Thursday, March 12, 2009
Pine Grosbeak -
At 8 to 10 inches in length, the Pine Grosbeak is the largest of the winter finches. These plump, colorful birds nest in boreal forest regions stretching from Alaska to Nova Scotia.
Thursday, March 5, 2009
Green-winged Teal -
As the smallest of the North American dabbling ducks, the drake Green-winged Teal weighs less than a pound. Females weigh a mere 6 ounces. In direct comparison, they are about a third of the size of a Mallard.
Thursday, February 26, 2009
Snow Geese -
During the early winter season, several flocks of Snow Geese have lingered in midcoast Maine; local reports have come from Rockland, Cushing, Bremen and Bristol.
Thursday, February 19, 2009
Black-headed Grosbeak -
Normally a breeding bird of the western U.S. and southwestern Canada, a Black-headed Grosbeak arrived in a South Hope dooryard in mid-January.
Thursday, February 12, 2009
American Robin -
In recent weeks, I have received frequent reports of American Robin sightings throughout the midcoast region. Some inquiries expressed concern for the robins and whether they could withstand the cold January temperatures.
Thursday, February 5, 2009
Pine Siskin -
At a length of 4 to 6 inches, the diminutive Pine Siskin is the smallest of the winter finches. The siskin is one of our "irruptive" finches, moving southward in great numbers during certain winters.
Thursday, January 29, 2009
Snowy Owl -
My earliest childhood recollection of this majestic raptor is noticing the bird's striking logo on a box of White Owl Cigars.
Thursday, January 22, 2009
Northern Hawk Owl -
In many ways the handsome Northern Hawk Owl is a bird of contradictions. Although it is truly an owl, its distinctive body shape and aggressive hunting behaviors suggest the qualities of a swift-flying falcon.
Thursday, January 15, 2009
Purple Finch -
The bright, colorful plumage of many male songbirds often makes for easy field identification. But the generally browner or duller plumage of some female birds is a bit more challenging.
Thursday, January 8, 2009
Grasshopper Sparrow -
When my close birding friend Mark DiGirolamo phoned on December 21 to report a Grasshopper Sparrow in Tenants Harbor, I couldn't have been more surprised.
Thursday, January 1, 2009
The 109th Annual Audubon Christmas Bird Count
Between December 14 and January 5 thousands of volunteers across North America will be participating in the 109th annual Audubon Christmas Bird Count.
Thursday, December 25, 2008
Yellow-breasted Chat -
At a length of seven inches, the Yellow-breasted Chat is easily the largest member of the wood warbler family.
Thursday, December 18, 2008
Mystery Bird -
When Roger Tory Peterson published A Field Guide to the Birds in 1934, the initial 2,000 copies of the book sold out in one week.
Thursday, December 11, 2008
Red-throated Loon -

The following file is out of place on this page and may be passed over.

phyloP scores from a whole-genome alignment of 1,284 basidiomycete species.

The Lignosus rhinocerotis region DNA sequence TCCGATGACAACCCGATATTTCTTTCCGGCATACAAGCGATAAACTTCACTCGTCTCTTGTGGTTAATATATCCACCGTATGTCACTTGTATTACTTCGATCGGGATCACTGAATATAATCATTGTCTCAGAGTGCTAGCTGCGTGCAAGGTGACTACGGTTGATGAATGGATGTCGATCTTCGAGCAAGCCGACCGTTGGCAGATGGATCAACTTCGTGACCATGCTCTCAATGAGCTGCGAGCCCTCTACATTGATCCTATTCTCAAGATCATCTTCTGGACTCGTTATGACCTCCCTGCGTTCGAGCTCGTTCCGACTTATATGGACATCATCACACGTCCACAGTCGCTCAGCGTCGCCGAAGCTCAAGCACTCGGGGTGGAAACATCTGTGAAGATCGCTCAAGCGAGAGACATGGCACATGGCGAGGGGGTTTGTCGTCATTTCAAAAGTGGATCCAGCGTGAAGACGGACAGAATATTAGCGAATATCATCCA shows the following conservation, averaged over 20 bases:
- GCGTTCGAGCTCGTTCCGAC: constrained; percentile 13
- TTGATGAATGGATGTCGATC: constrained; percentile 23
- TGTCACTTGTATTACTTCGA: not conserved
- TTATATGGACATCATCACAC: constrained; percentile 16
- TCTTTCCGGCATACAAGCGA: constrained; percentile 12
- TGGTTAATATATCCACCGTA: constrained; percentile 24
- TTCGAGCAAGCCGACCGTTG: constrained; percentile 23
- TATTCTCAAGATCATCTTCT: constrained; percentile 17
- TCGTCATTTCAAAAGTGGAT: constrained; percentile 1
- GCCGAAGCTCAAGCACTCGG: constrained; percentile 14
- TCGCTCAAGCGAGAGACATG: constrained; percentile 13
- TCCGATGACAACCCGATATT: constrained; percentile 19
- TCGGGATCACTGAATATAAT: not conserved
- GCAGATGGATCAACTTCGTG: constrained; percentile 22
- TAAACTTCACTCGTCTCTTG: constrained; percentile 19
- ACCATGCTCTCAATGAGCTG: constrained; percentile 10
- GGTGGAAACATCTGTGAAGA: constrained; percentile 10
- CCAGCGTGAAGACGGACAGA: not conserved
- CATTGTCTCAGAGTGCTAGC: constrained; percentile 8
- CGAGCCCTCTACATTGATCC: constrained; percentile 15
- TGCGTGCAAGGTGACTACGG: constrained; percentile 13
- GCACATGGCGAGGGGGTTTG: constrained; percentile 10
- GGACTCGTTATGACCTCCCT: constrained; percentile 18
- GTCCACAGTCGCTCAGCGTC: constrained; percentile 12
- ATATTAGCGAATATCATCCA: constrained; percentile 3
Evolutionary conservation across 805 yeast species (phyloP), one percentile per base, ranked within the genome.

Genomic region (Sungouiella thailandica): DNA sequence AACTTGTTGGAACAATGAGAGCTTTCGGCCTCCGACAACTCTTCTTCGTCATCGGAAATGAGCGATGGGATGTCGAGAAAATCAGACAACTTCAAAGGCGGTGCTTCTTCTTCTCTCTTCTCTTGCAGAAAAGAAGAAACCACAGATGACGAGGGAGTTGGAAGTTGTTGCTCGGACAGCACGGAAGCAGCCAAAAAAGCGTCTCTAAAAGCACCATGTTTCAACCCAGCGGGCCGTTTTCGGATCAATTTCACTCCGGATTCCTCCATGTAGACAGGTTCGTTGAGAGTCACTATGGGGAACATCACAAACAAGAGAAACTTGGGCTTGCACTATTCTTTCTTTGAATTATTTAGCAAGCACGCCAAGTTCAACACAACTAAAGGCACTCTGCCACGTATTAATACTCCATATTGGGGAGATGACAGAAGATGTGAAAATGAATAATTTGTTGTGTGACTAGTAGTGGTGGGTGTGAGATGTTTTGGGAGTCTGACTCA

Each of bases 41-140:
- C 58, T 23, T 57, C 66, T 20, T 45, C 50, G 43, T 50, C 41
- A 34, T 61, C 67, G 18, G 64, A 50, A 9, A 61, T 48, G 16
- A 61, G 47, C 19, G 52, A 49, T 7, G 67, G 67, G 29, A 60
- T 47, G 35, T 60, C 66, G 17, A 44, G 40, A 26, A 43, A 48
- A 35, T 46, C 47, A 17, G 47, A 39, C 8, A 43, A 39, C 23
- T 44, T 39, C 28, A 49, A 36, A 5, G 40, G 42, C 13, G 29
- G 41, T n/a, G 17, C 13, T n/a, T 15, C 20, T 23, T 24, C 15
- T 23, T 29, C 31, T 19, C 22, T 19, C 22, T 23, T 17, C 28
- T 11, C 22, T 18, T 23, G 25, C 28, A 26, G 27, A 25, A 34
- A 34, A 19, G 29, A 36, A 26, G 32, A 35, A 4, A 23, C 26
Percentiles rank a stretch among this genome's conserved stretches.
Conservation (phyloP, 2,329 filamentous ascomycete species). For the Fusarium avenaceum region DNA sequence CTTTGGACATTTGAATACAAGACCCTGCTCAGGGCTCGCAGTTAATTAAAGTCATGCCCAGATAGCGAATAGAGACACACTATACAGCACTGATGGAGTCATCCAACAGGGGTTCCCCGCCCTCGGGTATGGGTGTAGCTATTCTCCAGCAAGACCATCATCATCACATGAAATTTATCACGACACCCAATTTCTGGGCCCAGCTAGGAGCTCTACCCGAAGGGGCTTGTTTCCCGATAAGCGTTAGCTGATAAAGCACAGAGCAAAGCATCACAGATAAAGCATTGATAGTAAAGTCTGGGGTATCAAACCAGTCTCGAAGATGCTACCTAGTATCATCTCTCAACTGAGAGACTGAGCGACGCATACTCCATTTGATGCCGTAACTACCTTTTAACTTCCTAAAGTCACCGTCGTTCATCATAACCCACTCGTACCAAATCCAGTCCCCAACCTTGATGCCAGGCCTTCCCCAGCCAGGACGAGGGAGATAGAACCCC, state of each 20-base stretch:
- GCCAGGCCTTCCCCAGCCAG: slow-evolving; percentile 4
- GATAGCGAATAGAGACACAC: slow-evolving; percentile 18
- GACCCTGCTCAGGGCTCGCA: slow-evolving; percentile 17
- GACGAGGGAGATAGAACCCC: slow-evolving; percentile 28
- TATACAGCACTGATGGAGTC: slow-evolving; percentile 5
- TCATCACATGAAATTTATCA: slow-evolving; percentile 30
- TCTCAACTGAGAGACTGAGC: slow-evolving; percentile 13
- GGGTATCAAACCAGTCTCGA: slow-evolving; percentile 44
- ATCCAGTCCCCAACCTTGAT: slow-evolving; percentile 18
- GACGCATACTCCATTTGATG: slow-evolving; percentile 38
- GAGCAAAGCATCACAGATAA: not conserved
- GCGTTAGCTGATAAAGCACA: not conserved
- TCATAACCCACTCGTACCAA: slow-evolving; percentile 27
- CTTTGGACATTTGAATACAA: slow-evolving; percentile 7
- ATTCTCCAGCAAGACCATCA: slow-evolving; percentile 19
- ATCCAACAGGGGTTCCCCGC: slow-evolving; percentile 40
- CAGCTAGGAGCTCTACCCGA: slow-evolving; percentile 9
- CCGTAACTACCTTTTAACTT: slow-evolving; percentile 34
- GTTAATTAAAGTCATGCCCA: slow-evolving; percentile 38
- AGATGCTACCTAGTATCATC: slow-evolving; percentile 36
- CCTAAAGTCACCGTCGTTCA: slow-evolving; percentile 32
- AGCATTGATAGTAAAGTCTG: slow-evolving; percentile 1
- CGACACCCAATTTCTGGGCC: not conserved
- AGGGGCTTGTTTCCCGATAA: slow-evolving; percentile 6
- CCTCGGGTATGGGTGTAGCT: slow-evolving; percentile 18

The smallest and most slender of the several loon species, Red-throated Loons migrate from Alaska and extreme northern Canada and spend winters along both coastlines and around the Great Lakes.
Thursday, December 4, 2008
Winter Seagulls -
We have reached the time of year when a few Arctic-nesting gulls arrive at our local harbors. Known as the "white-winged" gulls, Iceland and Glaucous Gulls lack the blackish wingtips and dark tail markings typically found on other gulls.
Thursday, November 27, 2008
Golden Eagle -
The fall and late winter months provide opportunities to see occasional Golden Eagles passing through Maine.
Thursday, November 20, 2008
Red-bellied Woodpecker -
Throughout the early fall, people who watch and feed birds are reporting a heavy increase in Red-bellied Woodpecker sightings across the state.
Thursday, November 13, 2008
Migrating Waterfowl -
Photo by Don ReimerPhoto by Don Reimer
Late October begins yet another wave of bird migration throughout Maine.
Thursday, November 6, 2008
Turtle Dove -
The sleek and graceful Ringed Turtle Dove is the species of dove that is mentioned in the Bible.
Thursday, October 30, 2008
Barnacle Goose -
While it is true that birds of a feather generally tend to flock together, occasionally birds of a slightly different feather may join them.
Thursday, October 23, 2008
Ring-necked Pheasant -
With their long streamlined tail and sleek body profile, both sexes of the Ring-necked Pheasant are dramatic birds indeed.
Thursday, October 16, 2008
Migrating Shorebirds -
In conjunction with the International Shorebird Survey (ISS), I conducted periodic shorebird surveys at Weskeag Marsh again this year.
Thursday, October 9, 2008
Lesser Black-backed Gull -
Within the four seasons of the year it is possible to see over a dozen species of gulls along the mid-coastal region.
Thursday, October 2, 2008
Shorebirds -
By late September the main thrust of the fall shorebird migration has subsided.
Thursday, September 25, 2008